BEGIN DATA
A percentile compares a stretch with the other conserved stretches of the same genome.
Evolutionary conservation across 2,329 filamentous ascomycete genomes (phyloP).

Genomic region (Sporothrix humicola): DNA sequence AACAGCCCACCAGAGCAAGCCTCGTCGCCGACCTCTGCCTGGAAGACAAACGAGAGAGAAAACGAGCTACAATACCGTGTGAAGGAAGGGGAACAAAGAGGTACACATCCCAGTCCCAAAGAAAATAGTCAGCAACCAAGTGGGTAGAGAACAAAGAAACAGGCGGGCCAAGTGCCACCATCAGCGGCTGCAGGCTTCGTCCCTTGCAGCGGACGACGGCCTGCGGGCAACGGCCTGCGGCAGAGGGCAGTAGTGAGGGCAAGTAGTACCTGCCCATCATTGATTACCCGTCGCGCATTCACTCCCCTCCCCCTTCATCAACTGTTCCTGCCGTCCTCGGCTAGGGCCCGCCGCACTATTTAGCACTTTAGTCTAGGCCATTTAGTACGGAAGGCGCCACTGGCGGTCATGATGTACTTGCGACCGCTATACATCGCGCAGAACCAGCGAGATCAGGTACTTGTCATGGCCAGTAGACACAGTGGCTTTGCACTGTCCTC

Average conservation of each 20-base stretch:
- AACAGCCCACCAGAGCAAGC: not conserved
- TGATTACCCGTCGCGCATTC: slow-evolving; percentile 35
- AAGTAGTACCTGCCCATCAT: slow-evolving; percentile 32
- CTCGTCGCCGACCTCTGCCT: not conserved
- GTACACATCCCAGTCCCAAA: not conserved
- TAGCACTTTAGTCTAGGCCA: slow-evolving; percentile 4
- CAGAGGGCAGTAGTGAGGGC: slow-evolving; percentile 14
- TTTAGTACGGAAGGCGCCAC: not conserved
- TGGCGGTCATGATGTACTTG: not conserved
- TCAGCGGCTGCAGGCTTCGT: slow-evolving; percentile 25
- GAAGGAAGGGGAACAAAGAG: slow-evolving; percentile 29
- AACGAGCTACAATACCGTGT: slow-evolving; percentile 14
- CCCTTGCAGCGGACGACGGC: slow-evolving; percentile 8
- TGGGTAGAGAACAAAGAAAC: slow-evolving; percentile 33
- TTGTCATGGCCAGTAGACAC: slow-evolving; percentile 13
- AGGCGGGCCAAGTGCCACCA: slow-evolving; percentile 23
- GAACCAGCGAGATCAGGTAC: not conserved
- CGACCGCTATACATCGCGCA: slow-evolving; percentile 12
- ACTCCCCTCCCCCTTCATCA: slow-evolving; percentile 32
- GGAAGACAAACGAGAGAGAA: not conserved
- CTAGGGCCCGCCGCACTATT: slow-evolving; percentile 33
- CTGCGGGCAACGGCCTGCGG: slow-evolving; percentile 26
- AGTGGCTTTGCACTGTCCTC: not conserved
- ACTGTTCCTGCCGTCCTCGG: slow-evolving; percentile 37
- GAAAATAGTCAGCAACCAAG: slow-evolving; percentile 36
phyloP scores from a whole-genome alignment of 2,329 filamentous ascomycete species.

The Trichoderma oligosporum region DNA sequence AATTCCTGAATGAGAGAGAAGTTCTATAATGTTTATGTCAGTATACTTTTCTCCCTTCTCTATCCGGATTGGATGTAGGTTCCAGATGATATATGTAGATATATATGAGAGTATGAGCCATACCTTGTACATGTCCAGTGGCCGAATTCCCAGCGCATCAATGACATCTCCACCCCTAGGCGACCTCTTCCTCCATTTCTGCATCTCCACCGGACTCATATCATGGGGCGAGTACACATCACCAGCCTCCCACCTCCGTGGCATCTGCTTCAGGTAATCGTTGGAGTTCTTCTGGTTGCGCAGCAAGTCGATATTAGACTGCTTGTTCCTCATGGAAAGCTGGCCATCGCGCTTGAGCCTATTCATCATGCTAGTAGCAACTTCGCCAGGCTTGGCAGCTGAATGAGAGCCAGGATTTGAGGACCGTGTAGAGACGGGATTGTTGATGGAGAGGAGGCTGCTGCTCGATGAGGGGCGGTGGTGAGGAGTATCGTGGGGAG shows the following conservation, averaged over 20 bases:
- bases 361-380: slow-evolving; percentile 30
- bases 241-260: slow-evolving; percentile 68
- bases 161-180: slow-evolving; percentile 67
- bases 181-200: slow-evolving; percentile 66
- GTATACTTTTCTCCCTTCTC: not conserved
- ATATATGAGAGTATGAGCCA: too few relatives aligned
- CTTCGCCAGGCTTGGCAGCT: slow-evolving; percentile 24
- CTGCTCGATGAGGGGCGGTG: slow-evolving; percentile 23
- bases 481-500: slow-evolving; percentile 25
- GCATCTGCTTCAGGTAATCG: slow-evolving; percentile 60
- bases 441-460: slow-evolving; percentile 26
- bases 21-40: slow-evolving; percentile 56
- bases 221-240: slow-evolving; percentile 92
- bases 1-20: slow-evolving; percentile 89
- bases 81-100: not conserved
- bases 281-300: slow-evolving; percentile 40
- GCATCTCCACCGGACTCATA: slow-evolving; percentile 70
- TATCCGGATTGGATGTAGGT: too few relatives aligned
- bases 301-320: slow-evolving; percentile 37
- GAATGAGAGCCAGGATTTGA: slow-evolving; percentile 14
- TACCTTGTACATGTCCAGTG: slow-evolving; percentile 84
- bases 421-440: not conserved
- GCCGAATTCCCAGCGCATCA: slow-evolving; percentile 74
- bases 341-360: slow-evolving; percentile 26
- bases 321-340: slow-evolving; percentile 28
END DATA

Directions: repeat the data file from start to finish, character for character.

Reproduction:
A percentile compares a stretch with the other conserved stretches of the same genome.
Evolutionary conservation across 2,329 filamentous ascomycete genomes (phyloP).

Genomic region (Sporothrix humicola): DNA sequence AACAGCCCACCAGAGCAAGCCTCGTCGCCGACCTCTGCCTGGAAGACAAACGAGAGAGAAAACGAGCTACAATACCGTGTGAAGGAAGGGGAACAAAGAGGTACACATCCCAGTCCCAAAGAAAATAGTCAGCAACCAAGTGGGTAGAGAACAAAGAAACAGGCGGGCCAAGTGCCACCATCAGCGGCTGCAGGCTTCGTCCCTTGCAGCGGACGACGGCCTGCGGGCAACGGCCTGCGGCAGAGGGCAGTAGTGAGGGCAAGTAGTACCTGCCCATCATTGATTACCCGTCGCGCATTCACTCCCCTCCCCCTTCATCAACTGTTCCTGCCGTCCTCGGCTAGGGCCCGCCGCACTATTTAGCACTTTAGTCTAGGCCATTTAGTACGGAAGGCGCCACTGGCGGTCATGATGTACTTGCGACCGCTATACATCGCGCAGAACCAGCGAGATCAGGTACTTGTCATGGCCAGTAGACACAGTGGCTTTGCACTGTCCTC

Average conservation of each 20-base stretch:
- AACAGCCCACCAGAGCAAGC: not conserved
- TGATTACCCGTCGCGCATTC: slow-evolving; percentile 35
- AAGTAGTACCTGCCCATCAT: slow-evolving; percentile 32
- CTCGTCGCCGACCTCTGCCT: not conserved
- GTACACATCCCAGTCCCAAA: not conserved
- TAGCACTTTAGTCTAGGCCA: slow-evolving; percentile 4
- CAGAGGGCAGTAGTGAGGGC: slow-evolving; percentile 14
- TTTAGTACGGAAGGCGCCAC: not conserved
- TGGCGGTCATGATGTACTTG: not conserved
- TCAGCGGCTGCAGGCTTCGT: slow-evolving; percentile 25
- GAAGGAAGGGGAACAAAGAG: slow-evolving; percentile 29
- AACGAGCTACAATACCGTGT: slow-evolving; percentile 14
- CCCTTGCAGCGGACGACGGC: slow-evolving; percentile 8
- TGGGTAGAGAACAAAGAAAC: slow-evolving; percentile 33
- TTGTCATGGCCAGTAGACAC: slow-evolving; percentile 13
- AGGCGGGCCAAGTGCCACCA: slow-evolving; percentile 23
- GAACCAGCGAGATCAGGTAC: not conserved
- CGACCGCTATACATCGCGCA: slow-evolving; percentile 12
- ACTCCCCTCCCCCTTCATCA: slow-evolving; percentile 32
- GGAAGACAAACGAGAGAGAA: not conserved
- CTAGGGCCCGCCGCACTATT: slow-evolving; percentile 33
- CTGCGGGCAACGGCCTGCGG: slow-evolving; percentile 26
- AGTGGCTTTGCACTGTCCTC: not conserved
- ACTGTTCCTGCCGTCCTCGG: slow-evolving; percentile 37
- GAAAATAGTCAGCAACCAAG: slow-evolving; percentile 36
phyloP scores from a whole-genome alignment of 2,329 filamentous ascomycete species.

The Trichoderma oligosporum region DNA sequence AATTCCTGAATGAGAGAGAAGTTCTATAATGTTTATGTCAGTATACTTTTCTCCCTTCTCTATCCGGATTGGATGTAGGTTCCAGATGATATATGTAGATATATATGAGAGTATGAGCCATACCTTGTACATGTCCAGTGGCCGAATTCCCAGCGCATCAATGACATCTCCACCCCTAGGCGACCTCTTCCTCCATTTCTGCATCTCCACCGGACTCATATCATGGGGCGAGTACACATCACCAGCCTCCCACCTCCGTGGCATCTGCTTCAGGTAATCGTTGGAGTTCTTCTGGTTGCGCAGCAAGTCGATATTAGACTGCTTGTTCCTCATGGAAAGCTGGCCATCGCGCTTGAGCCTATTCATCATGCTAGTAGCAACTTCGCCAGGCTTGGCAGCTGAATGAGAGCCAGGATTTGAGGACCGTGTAGAGACGGGATTGTTGATGGAGAGGAGGCTGCTGCTCGATGAGGGGCGGTGGTGAGGAGTATCGTGGGGAG shows the following conservation, averaged over 20 bases:
- bases 361-380: slow-evolving; percentile 30
- bases 241-260: slow-evolving; percentile 68
- bases 161-180: slow-evolving; percentile 67
- bases 181-200: slow-evolving; percentile 66
- GTATACTTTTCTCCCTTCTC: not conserved
- ATATATGAGAGTATGAGCCA: too few relatives aligned
- CTTCGCCAGGCTTGGCAGCT: slow-evolving; percentile 24
- CTGCTCGATGAGGGGCGGTG: slow-evolving; percentile 23
- bases 481-500: slow-evolving; percentile 25
- GCATCTGCTTCAGGTAATCG: slow-evolving; percentile 60
- bases 441-460: slow-evolving; percentile 26
- bases 21-40: slow-evolving; percentile 56
- bases 221-240: slow-evolving; percentile 92
- bases 1-20: slow-evolving; percentile 89
- bases 81-100: not conserved
- bases 281-300: slow-evolving; percentile 40
- GCATCTCCACCGGACTCATA: slow-evolving; percentile 70
- TATCCGGATTGGATGTAGGT: too few relatives aligned
- bases 301-320: slow-evolving; percentile 37
- GAATGAGAGCCAGGATTTGA: slow-evolving; percentile 14
- TACCTTGTACATGTCCAGTG: slow-evolving; percentile 84
- bases 421-440: not conserved
- GCCGAATTCCCAGCGCATCA: slow-evolving; percentile 74
- bases 341-360: slow-evolving; percentile 26
- bases 321-340: slow-evolving; percentile 28